The film, presented by controversial TV personality Jeremy Clarkson, runs through the Prime Air drones' capabilities, and presents flight footage showing one of the vehicles collecting and delivering a parcel.
The retailer claims the service will be able to deliver packages weighing up to five pounds in 30 minutes using the small aeroplane-shaped drones, which can travel up to 15 miles.
The self-piloted vehicles will fly at altitudes lower than 400 feet, and will rely on "sense and avoid" technology to stay out of the way of other objects.
The drones appear to be an update on previous prototypes unveiled by Amazon, and feature a body that resembles a typical aeroplane, with three tail fins and a small propellor.
Front landing panels extend downwards for stability, and the vehicle is covered in orange, blue and white livery.
Video footage shows how the drone is loaded from underneath with a package, before it takes off vertically – as a helicopter would.
Before landing the vehicle sends a message to the recipient through the Amazon app, to let them know their delivery is nearby. It then scans the area for possible hazards and drops the package off.
However, although the film shows Prime Air drones in use, it is unclear when the service will be officially launched.
"We will not launch Prime Air until we are able to demonstrate safe operations," said Amazon.
"We will deploy when and where we have the regulatory support needed to safely realise our vision."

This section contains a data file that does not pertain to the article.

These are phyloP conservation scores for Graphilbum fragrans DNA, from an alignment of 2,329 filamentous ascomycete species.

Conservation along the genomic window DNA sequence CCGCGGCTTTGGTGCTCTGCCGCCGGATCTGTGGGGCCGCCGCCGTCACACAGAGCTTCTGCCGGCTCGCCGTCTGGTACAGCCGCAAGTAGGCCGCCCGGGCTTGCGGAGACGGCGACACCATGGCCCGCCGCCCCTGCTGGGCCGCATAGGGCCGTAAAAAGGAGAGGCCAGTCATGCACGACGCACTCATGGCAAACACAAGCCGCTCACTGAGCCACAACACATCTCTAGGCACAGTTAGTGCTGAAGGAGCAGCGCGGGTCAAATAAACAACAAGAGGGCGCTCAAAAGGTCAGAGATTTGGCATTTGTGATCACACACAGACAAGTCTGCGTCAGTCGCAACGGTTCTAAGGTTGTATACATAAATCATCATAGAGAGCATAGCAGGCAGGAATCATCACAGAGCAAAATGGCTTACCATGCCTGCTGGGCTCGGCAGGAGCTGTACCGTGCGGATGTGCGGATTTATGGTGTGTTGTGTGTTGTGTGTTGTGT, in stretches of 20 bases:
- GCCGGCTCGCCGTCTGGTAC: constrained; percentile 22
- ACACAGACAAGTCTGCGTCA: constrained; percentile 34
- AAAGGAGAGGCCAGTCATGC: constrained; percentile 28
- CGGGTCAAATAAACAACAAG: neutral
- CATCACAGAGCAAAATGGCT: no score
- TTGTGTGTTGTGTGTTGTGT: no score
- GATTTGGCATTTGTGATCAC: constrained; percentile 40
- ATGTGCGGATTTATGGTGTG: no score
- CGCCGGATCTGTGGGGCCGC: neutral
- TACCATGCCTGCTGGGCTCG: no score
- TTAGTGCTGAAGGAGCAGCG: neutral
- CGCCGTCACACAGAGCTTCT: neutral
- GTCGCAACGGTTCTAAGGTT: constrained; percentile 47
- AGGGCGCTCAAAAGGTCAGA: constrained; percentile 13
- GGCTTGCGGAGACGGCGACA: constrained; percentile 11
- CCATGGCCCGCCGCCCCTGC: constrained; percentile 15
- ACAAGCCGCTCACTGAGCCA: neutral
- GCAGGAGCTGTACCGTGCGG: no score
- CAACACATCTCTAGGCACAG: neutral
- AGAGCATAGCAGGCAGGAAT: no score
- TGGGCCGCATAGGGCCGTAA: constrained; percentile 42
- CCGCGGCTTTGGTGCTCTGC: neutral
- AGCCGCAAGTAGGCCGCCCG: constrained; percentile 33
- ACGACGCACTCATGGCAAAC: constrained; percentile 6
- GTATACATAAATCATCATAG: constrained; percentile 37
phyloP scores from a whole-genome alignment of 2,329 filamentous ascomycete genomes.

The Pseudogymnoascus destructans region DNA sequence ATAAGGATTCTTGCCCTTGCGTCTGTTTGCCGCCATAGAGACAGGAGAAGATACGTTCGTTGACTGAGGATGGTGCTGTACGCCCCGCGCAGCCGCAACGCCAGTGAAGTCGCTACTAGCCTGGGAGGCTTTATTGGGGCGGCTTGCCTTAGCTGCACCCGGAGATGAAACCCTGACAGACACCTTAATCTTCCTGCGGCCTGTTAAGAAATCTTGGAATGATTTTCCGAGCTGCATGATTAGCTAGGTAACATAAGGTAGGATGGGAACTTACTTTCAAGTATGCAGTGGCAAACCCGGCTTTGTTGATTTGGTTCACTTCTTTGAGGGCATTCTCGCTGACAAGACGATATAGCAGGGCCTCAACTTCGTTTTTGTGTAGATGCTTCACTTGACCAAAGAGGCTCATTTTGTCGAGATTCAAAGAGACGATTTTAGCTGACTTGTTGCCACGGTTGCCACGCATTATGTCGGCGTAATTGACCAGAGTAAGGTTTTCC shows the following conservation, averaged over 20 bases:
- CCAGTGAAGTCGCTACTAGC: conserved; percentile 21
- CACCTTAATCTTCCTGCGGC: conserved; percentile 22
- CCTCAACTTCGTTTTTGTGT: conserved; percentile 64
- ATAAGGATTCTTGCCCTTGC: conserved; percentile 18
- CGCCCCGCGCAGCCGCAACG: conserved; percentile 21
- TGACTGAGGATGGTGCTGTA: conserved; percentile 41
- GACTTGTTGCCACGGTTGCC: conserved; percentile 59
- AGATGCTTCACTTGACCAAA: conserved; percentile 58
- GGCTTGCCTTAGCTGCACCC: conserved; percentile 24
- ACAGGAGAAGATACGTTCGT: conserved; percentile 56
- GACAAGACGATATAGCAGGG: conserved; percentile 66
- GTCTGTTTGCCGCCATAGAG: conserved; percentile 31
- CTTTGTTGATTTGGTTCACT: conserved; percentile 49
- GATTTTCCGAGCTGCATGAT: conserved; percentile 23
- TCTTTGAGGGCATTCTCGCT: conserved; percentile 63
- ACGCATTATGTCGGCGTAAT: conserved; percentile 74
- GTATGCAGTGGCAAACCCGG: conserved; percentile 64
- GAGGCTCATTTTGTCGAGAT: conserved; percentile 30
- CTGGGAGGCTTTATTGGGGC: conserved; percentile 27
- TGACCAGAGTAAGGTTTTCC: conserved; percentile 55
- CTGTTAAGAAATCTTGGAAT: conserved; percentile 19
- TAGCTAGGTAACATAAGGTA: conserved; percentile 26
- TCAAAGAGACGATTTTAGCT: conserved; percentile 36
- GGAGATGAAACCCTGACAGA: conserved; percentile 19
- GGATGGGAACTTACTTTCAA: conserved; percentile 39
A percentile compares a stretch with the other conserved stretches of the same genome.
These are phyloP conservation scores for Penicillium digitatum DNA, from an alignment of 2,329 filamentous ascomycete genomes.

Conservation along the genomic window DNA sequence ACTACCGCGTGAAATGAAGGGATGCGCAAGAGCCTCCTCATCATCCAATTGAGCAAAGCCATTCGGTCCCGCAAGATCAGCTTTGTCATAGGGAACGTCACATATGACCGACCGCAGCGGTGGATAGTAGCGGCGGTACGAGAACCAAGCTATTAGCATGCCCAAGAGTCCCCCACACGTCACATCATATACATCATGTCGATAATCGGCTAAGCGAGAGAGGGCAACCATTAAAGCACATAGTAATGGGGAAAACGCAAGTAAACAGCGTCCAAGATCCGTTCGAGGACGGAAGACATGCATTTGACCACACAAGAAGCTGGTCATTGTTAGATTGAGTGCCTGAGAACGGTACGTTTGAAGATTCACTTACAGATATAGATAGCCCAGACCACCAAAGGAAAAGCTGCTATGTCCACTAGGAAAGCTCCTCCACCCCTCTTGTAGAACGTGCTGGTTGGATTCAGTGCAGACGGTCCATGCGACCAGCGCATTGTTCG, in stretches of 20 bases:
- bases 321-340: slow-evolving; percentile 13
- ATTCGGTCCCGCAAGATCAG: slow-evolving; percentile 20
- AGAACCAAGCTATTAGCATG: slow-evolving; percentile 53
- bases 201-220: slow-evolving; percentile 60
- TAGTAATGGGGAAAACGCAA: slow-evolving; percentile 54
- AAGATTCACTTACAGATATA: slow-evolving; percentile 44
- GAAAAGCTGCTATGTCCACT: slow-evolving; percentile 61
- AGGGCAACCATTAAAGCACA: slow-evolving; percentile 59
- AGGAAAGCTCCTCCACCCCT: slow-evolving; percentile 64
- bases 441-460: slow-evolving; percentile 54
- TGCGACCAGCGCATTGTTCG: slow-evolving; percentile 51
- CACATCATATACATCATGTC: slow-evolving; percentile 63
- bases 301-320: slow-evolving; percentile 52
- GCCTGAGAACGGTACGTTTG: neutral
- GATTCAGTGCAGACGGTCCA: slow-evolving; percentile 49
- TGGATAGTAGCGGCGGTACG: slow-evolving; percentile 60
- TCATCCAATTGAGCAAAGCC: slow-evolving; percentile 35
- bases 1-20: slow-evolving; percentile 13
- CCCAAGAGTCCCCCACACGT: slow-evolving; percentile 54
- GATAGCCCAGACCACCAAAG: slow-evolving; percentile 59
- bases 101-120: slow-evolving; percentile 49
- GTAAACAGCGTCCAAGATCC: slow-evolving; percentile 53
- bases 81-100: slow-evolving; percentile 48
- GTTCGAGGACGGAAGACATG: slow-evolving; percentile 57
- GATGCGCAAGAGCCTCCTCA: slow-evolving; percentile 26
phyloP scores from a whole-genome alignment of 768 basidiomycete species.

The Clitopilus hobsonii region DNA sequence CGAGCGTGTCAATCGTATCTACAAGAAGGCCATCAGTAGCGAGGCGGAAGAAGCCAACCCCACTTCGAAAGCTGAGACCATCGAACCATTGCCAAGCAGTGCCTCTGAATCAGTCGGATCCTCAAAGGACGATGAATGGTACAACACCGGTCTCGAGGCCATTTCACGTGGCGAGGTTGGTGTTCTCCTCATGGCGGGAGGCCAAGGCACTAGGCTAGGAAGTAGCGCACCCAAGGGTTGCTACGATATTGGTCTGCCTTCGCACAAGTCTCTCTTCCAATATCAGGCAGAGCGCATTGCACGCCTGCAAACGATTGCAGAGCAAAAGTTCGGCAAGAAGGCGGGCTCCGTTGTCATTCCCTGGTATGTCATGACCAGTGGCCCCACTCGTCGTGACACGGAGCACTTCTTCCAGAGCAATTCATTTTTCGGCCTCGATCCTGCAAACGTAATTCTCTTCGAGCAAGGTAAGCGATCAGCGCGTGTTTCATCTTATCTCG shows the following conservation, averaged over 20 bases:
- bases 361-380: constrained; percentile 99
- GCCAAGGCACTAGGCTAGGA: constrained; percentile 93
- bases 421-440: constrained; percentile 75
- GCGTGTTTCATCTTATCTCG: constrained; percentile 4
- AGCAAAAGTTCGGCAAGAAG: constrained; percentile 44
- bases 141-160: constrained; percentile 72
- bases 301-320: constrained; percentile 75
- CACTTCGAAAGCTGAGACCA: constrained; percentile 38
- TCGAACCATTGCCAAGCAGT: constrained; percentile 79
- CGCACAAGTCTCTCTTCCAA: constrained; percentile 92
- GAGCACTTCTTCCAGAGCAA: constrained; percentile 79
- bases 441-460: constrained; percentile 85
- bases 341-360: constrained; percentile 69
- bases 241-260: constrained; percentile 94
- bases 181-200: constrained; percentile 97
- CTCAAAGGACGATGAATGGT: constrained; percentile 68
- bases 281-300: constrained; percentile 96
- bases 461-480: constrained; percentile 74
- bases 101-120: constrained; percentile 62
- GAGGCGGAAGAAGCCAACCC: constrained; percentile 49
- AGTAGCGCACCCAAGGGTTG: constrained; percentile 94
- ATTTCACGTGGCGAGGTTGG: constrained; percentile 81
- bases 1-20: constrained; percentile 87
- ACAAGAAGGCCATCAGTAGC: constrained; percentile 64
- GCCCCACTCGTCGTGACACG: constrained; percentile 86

The retailer is currently testing over a dozen prototypes that are being developed in research labs in the US, the UK and Israel. Vehicles are being tailored for various environments and needs.
"One day, seeing Prime Air vehicles will be as normal as seeing mail trucks on the road," the retailer said.
Drones are rapidly gaining traction as unmanned delivery vehicles. Google published a video showing tests of its own drone service called Project Wing last year.
In September, British architecture firm Foster + Partners revealed its design for a drone port in Rwanda, which will be used to transport urgent medical supplies to remote parts of the East African country.
Graduate designer Alec Mormont has also invented a series of aerial vehicles that could deliver defibrillation equipment to patients suffering from heart attacks.
But the roll-out of flying delivery services is being held back by flight regulations in various countries. This has prompted the founders of online communications company Skype to create their own fleet of six-wheeled self-driving robots designed to deliver shopping to consumers' doorsteps.